Woman with basket shares a definite affinity with the much celebrated Larawan series of the artist.
In the newly published book on the artist, Bencab by Krip Yuson and Cid Reyes, the Larawan series was discussed in the 'Timeline' as "1971 - A turning point in his work is his discovery of rare Filipiniana prints and photographs in London's antiquarian bookshops which inspire him to start Larawan, a series of sepia-toned acrylic paintings based on colonial iconography which portray a visual conceptualisation of the past in relation to present issues." (Krip Yuson & Cid Reyes, Bencab, Mantes Publishing Inc., Manila, 2002, p. 279).
The pivotal significance of the first Larawan exhibition is explained well in the same book "1972 - After various exhibitions in London and other European cities, exhibits Larawan at the Luz Gallery, a homecoming exhibition which wins him critical acclaim and becomes a milestone in modern Philippine painting. It also establishes the young artist as a major influence among his peers." (Ibid).
The importance of the Larawan lies very much in the fact that it defined the artist for many years. The phrase 'Album of Sorrows' (Ibid, p. 107) was coined by Cid Reyes in the discussion of Larawan. The success of this album of sad and forlorn images and expressions was very much due to the fact that they touched the sensibilities of its audience. The images of the series are not necessarily the blatant form of exploitation as portrayed by Brown brothers' burden, but could be the quiet and gentle beauty of A typical Mestiza. The sitter, a lady apparently of a higher social standing is meticulously dressed and holding a parasol, a posture not unlike the European portraitures of the 19th century. In a quiet demeanor, A typical Mestiza is conveying the same message as Brown brothers' burden, with the quiet beauty aware and conscious of the servitude that was and still is imposed on the Philippines.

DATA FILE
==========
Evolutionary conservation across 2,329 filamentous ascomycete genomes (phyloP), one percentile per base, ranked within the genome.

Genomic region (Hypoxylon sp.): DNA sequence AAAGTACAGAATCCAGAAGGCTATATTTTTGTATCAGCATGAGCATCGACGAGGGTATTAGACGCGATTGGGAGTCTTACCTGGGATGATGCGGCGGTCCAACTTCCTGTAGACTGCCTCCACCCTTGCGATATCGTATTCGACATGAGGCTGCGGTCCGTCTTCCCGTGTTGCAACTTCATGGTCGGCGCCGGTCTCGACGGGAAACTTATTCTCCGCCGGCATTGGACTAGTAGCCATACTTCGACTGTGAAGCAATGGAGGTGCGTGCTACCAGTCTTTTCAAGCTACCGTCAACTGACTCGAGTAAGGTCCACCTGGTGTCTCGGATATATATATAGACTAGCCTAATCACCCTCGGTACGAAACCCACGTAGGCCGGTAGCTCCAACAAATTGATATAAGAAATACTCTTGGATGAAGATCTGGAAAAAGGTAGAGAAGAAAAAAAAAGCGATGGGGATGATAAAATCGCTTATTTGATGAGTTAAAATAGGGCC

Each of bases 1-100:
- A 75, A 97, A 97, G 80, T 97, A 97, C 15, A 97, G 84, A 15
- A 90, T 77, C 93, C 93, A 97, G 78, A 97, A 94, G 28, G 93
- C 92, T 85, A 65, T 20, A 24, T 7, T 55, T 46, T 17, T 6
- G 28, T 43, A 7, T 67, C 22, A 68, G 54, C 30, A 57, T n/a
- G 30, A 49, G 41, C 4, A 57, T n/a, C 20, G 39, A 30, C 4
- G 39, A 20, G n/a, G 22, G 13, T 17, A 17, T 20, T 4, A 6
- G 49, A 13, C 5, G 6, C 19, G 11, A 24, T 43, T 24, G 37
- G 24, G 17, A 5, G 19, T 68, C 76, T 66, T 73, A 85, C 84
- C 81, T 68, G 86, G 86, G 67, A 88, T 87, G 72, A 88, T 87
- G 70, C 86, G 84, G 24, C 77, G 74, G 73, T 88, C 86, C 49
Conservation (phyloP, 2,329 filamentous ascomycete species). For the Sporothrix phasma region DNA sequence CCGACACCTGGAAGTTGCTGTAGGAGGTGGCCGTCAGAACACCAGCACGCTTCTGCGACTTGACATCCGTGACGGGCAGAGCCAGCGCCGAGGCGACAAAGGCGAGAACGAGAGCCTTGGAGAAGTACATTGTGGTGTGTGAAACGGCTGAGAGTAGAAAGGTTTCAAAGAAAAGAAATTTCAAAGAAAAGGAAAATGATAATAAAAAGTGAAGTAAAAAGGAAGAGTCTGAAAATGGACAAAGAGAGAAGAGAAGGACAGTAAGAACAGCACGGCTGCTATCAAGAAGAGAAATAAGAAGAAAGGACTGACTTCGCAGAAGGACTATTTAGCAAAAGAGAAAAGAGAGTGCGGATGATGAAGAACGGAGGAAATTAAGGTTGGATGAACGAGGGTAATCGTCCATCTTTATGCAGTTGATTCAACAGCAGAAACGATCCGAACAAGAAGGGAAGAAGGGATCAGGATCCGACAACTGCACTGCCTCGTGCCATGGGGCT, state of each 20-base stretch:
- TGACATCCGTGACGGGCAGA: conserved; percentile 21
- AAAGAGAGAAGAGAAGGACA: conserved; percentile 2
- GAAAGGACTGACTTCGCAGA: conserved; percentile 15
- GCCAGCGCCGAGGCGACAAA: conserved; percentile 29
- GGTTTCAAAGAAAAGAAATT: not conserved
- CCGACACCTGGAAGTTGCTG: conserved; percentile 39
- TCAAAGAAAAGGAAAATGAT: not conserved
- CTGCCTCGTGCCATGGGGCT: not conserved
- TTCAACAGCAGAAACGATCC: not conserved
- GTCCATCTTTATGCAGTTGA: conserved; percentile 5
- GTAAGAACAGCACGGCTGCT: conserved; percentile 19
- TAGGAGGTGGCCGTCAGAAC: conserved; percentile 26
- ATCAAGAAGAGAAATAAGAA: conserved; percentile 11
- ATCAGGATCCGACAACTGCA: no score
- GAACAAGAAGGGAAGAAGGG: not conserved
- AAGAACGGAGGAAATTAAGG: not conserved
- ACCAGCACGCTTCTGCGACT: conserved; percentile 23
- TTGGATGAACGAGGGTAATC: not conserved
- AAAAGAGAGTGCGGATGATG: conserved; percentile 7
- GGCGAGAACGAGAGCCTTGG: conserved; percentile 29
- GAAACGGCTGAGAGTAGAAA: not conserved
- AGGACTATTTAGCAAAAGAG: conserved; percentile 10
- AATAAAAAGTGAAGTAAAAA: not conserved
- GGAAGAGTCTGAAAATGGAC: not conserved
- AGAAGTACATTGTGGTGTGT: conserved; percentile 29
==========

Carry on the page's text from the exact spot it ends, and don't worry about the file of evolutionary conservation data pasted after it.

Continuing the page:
In 1998, Bencab revisited the theme in the exhibition Larawan III: The Filipina Ca. 1898 as his personal tribute to the Philippines Centennial celebration. The artist did have some reservations about continuing the appropriation of turn-of-the century images. Some of the critics saw it as non-progressive as observed by Krip Yuson and Cid Reyes "Ironically, where once nostalgia for the Philippines past and the fascination for Filipiniana were a vitalizing instrument in the search for a people's identity, nostalgia was now regarded as a deterrent in the exploration of more contemporary issues." (Ibid, p. 169.)
Nevertheless, the artist holds true to what is closest to his heart. "In truth, Bencab did confront this paralyzing dilemma. In the end, it was the realization that an artist's essential obligation is to confront aesthetic - not social, political or economic - issues that released him from the guilt of sustaining the colonial images. Thus, the works in Larawan III were exorcised of all political resonance. Instead, an arresting lyricism evoked a bygone lifestyle of simplicity and gentility." (Ibid).
Woman with basket, painted in 2005 is more of a synthesis of Bencab's protagonists rather than an obvious copied image of the past. Evidently she is the face of the Larawan series as she engaged the onlooker boldly with her intense gaze, but subtly the curves of her frocks are further highlighted with the deftly applied brown and orange hues on the curves' surface, crudely outlining the subject, giving her the rhythmic force and movement of the hauntingly beautiful Sabel. Perhaps the images of several female figures would always permeate the work of Bencab, it is their portrayal that we are able to explore exhaustively and more intimately than any other genre in the obsessions of Bencab. It is their solicitude and patience that sustained the artist in the face of an explosive age of technology and information and enabled him to continue to be inspired and productive. And lastly it is their vulnerability that gives a new intensity to the combination of crassness and tenderness that endowed Bencab's paintings of women with their pathos and their strength.